be used for biological conversion (digestion).
Properties of biomass in relation to co-firing:
Generally, proximate analysis of biomass gives 80% volatile matter
and 20% fixed carbon (moisture free and ash free bases), whereas
bituminous coal (for instance), gives 70-80% fixed carbon and just 20
30% volatile matter [48, 52].
There are factors to consider before a biomass qualifies for use as
feed stock for briquetting. Apart from its availability in large quantities, it
should have the following properties:
i. Low moisture content: Biomass usually has high moisture content,
resulting in a relatively low calorific value of the fuel [52,53]. Fresh wood
typically contains 50% of water by weight, whereas the moisture content
for bituminous coal is approximately 5% [52]. Moisture content of
biomass affects its combustion properties. Higher moisture content will
reduce the maximum combustion temperature, and increase the
necessary residence time of feedstock in a combustion chamber, and
consequently could result in an incomplete combustion and increased
emissions related to it (volume of flue gas produced per energy unit)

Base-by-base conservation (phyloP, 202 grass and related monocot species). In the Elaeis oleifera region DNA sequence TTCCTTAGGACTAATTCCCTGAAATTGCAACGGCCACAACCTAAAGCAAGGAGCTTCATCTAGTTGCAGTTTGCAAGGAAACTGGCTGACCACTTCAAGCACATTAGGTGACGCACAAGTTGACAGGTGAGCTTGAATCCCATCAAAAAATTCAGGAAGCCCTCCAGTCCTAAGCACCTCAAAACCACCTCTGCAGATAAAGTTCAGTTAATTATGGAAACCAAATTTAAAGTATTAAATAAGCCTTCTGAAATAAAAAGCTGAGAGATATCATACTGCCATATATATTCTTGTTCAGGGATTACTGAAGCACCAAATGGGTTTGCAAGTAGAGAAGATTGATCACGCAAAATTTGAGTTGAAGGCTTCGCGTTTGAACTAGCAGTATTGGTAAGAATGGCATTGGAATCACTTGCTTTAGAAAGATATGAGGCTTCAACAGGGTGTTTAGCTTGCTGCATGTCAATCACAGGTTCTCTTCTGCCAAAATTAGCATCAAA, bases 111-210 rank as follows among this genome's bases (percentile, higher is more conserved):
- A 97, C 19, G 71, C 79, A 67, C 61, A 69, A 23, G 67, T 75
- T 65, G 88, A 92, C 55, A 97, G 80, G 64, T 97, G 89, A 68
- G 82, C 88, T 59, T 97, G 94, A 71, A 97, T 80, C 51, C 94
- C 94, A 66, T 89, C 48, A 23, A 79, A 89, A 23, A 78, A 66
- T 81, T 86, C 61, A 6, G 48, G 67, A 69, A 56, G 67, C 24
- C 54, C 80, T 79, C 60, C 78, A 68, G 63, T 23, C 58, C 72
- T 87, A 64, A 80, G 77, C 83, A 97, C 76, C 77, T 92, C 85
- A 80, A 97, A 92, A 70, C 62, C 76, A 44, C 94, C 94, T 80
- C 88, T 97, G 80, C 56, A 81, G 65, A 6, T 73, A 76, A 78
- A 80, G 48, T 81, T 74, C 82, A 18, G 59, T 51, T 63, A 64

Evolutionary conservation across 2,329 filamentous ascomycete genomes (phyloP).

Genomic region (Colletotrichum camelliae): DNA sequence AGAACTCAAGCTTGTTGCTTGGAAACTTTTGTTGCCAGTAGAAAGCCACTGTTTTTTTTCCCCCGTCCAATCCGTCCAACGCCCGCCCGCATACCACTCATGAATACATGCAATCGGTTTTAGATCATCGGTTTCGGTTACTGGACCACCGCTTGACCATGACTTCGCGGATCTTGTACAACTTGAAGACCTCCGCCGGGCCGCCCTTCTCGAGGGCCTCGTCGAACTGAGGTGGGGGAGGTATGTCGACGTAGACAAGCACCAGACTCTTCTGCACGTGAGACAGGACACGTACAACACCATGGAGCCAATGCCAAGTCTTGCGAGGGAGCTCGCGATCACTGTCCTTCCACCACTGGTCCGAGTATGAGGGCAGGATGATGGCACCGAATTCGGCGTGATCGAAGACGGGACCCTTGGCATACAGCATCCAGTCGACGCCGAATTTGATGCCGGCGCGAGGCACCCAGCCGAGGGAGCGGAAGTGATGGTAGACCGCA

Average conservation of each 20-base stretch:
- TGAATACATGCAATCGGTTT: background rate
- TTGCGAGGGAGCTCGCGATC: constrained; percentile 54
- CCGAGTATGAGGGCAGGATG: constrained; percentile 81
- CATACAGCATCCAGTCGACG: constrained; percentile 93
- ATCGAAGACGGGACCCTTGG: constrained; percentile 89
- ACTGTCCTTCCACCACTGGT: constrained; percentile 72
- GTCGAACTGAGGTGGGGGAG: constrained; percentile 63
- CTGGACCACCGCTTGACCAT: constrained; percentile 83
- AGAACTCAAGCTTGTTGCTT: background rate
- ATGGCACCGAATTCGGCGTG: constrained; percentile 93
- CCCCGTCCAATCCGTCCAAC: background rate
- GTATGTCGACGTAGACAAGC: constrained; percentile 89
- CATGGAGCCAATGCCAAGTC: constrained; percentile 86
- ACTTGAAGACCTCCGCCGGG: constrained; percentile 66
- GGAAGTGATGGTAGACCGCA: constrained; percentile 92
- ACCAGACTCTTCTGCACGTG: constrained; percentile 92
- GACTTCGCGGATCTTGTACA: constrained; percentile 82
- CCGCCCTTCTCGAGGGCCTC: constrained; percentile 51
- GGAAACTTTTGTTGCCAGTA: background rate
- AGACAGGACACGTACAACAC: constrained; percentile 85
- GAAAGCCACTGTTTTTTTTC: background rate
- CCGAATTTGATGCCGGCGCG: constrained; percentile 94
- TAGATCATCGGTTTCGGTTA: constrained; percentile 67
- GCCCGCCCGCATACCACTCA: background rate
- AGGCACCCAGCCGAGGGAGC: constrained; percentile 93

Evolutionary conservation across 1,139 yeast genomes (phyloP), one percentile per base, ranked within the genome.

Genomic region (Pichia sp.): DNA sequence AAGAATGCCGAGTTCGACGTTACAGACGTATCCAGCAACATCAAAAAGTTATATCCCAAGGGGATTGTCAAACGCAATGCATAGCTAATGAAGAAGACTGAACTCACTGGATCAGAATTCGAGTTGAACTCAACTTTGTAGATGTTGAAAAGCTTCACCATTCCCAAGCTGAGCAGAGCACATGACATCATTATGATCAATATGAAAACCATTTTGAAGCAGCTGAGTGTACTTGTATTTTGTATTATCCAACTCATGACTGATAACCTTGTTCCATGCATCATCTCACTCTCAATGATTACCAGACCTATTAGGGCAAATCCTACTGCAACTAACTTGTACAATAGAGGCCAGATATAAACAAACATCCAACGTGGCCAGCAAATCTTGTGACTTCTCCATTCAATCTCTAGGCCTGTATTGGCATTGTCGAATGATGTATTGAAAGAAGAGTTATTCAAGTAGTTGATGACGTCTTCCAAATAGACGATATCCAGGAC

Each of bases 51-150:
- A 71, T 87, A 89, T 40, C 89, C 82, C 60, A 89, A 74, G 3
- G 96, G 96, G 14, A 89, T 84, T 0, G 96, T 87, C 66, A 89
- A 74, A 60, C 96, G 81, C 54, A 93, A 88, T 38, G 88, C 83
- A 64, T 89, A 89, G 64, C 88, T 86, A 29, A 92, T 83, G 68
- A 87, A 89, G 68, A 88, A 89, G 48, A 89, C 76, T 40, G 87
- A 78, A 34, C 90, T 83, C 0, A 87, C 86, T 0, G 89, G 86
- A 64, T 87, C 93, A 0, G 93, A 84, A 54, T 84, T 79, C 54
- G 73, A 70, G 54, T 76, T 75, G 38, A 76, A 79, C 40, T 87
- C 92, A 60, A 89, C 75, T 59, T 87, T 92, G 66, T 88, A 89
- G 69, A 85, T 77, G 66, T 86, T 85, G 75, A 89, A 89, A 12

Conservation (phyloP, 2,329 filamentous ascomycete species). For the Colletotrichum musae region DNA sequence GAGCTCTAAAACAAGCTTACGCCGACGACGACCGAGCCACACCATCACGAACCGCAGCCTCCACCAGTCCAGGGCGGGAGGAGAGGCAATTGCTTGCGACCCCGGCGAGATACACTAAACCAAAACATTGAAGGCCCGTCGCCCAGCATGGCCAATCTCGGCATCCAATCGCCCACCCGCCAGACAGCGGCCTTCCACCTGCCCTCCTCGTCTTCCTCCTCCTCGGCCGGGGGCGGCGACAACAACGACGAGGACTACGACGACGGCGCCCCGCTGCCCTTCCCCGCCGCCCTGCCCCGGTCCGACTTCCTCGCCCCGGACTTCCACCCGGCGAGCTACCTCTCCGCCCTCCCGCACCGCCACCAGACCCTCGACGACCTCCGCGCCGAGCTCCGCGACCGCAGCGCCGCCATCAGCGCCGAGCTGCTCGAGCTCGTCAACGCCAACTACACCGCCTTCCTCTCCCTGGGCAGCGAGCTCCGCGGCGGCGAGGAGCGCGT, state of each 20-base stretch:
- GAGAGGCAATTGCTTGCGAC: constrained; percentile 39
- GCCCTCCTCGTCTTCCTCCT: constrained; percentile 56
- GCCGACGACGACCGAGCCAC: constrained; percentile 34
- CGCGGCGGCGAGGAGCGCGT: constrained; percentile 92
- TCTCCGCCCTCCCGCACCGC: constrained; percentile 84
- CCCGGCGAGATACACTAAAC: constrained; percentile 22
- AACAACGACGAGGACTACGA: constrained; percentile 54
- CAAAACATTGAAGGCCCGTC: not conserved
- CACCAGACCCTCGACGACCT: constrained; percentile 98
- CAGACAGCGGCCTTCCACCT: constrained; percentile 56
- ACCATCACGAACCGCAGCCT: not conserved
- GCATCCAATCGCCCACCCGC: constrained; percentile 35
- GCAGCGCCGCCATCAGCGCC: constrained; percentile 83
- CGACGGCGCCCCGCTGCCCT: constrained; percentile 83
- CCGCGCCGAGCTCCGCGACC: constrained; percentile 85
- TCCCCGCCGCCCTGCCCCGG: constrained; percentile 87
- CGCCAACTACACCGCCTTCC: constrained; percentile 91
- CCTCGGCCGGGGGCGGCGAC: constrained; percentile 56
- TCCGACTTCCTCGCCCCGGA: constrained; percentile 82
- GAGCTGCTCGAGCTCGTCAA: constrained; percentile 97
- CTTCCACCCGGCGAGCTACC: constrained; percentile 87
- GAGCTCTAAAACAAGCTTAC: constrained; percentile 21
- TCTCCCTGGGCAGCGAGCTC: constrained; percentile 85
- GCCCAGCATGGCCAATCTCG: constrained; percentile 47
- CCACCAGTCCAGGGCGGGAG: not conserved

[50]. Therefore moisture content should be as low as possible, generally
in the range of 10-15% or less. High moisture content will pose problems
in burning and excessive energy is required for drying [54].
ii. Ash content and composition: Typical biomass contains fewer
ashes than coal, and their composition is based on the chemical
components required for plant growth, whereas coal ashes reflect the
mineralogical composition [55]. In both coal and biomass, ash forming
matter can be present in four general forms: easily leachable salts,
inorganic elements associated with the organic matter of the biomass,
minerals included in the fuel structure, and inorganic materials, typically,
sand, salt or clay [52].
Alkaline metals that are usually responsible for fouling of heat transfer
surfaces are high in biomass ashes, and are released in the gas phase
during combustion. In biomass, these inorganic compounds are in the
form of salts or bound in the organic matter, but in peat, for example,
inorganic matter is bound mostly in silicates, which are more stable at
high temperature. The elemental composition of ash, (alkali metals (e.g
potash, phosphorus, chlorine, silicon and calcium), affects ash melting